27 August 2010
Filed under Articles
The Center for Technology Innovation at Brookings recently released a paper titled Improving Congressional Websites. According to their own copy, they were founded in 2010 and are “at the forefront of shaping public debate on technology innovation and developing data-driven scholarship[sic] to enhance understanding of technology’s legal, economic, social, and governance ramifications.”
While I was previously unfamiliar with the Center, I am completely in favor of what they’re trying to accomplish and impressed by their bravado at having moved to “the forefront of shaping public debate on technology innovation” in such a short period of time.
With this in mind, I downloaded the report, read through it, and would like to offer a critical but brief analysis.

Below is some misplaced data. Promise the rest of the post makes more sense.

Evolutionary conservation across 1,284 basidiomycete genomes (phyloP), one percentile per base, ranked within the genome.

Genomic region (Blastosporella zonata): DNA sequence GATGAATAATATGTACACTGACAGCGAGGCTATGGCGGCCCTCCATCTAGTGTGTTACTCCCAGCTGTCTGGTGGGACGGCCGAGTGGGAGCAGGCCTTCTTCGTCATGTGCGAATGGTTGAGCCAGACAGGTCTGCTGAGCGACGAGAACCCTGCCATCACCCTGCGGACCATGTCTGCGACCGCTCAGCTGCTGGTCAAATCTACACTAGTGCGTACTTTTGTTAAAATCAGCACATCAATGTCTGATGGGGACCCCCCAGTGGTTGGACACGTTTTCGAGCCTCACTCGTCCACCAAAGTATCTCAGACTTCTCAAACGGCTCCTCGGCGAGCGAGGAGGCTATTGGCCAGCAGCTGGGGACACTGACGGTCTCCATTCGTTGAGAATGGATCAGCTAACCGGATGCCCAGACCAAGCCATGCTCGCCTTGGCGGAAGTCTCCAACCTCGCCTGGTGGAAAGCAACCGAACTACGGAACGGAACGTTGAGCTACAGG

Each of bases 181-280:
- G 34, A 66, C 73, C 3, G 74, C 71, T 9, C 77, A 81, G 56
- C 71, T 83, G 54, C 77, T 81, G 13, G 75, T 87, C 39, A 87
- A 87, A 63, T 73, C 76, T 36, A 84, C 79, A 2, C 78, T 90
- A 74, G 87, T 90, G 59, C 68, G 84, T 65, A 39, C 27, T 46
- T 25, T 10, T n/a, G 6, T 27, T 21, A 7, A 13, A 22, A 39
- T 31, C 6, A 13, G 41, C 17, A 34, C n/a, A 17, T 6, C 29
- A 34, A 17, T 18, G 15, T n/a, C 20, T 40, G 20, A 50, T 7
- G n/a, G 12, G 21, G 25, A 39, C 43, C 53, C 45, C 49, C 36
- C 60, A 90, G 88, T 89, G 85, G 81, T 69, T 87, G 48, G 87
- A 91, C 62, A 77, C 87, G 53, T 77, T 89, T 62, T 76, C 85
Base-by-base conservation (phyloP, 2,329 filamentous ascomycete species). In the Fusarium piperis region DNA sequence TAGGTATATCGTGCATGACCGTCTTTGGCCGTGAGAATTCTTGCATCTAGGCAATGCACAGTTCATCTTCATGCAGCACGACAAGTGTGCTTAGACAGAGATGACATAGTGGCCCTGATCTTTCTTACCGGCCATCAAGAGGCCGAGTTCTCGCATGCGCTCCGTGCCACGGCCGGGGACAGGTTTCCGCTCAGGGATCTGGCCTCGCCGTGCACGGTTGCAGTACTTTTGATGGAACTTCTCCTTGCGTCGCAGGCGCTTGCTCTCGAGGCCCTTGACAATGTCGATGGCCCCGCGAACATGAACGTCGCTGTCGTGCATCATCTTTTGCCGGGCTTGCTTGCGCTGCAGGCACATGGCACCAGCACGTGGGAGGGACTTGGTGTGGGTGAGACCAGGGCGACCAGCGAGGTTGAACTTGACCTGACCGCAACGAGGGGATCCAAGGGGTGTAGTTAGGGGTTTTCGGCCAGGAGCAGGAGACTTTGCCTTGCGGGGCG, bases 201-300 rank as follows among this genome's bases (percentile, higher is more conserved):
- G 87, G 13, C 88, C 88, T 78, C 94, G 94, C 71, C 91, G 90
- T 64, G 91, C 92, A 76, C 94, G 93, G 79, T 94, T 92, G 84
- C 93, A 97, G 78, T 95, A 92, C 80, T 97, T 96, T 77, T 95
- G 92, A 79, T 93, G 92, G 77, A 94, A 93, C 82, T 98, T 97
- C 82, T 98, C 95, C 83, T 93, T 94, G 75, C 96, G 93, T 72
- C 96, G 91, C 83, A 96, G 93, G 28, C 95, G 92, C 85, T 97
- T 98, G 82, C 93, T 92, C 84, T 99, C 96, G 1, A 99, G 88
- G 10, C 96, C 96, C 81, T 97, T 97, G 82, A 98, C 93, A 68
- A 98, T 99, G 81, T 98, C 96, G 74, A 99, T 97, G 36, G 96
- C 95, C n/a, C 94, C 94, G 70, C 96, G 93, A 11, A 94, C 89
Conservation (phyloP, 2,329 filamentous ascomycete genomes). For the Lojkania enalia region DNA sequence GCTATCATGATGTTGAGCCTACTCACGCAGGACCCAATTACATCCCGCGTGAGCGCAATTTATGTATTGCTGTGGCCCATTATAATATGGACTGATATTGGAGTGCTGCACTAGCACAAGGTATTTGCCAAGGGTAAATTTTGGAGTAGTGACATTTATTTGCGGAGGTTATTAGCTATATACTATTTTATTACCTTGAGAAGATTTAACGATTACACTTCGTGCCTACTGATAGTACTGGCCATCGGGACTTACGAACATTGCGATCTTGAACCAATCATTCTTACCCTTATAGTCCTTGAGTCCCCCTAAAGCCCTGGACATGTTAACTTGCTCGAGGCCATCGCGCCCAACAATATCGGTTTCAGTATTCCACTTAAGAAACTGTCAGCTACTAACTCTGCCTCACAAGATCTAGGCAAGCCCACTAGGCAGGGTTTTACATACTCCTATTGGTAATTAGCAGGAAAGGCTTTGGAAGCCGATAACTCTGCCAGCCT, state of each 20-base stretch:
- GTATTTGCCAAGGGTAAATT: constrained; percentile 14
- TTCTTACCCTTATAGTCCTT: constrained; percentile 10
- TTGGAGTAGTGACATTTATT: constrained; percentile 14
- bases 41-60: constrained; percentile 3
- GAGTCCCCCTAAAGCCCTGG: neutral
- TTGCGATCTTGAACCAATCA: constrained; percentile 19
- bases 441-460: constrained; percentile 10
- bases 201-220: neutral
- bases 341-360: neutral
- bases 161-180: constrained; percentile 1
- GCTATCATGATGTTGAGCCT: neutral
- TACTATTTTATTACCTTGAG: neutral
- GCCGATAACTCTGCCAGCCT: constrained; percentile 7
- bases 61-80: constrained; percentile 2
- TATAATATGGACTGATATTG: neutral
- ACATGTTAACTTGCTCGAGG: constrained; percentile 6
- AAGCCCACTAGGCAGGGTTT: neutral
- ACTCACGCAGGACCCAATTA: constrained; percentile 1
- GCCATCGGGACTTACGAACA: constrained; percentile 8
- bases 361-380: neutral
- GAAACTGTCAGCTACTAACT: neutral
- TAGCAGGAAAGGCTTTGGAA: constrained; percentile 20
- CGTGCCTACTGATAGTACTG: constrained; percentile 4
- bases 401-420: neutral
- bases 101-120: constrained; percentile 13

- I believe the information presented is obvious to anyone already interested in these issues.
- The perspective presented was relevant during the growth of the Internet in the early 2000′s (aka web1.0), but doesn’t take into account use of social media (web2.0).
- The most recent data for the report was collected 3 years ago (in House of Representative’s terms, given that campaigning is in full swing, that’s effectively two Congresses ago).
- It does not present any recommendations for how Congressional offices can improve their websites, but merely mentions the Congressional Management Foundation’s Gold Mouse Awards as the type of program that “society” should sponsor to encourage offices to do so.
In short, I was stunned by the simplicity and lack of useful information and insight that this report contained. Independent of your politics, Brookings is well regarded as a think tank. This report should not have been published as it is, even if the fine print on page 7 does specify that, “This paper from the Brookings Institution has not been through a formal review process and should be considered a draft.”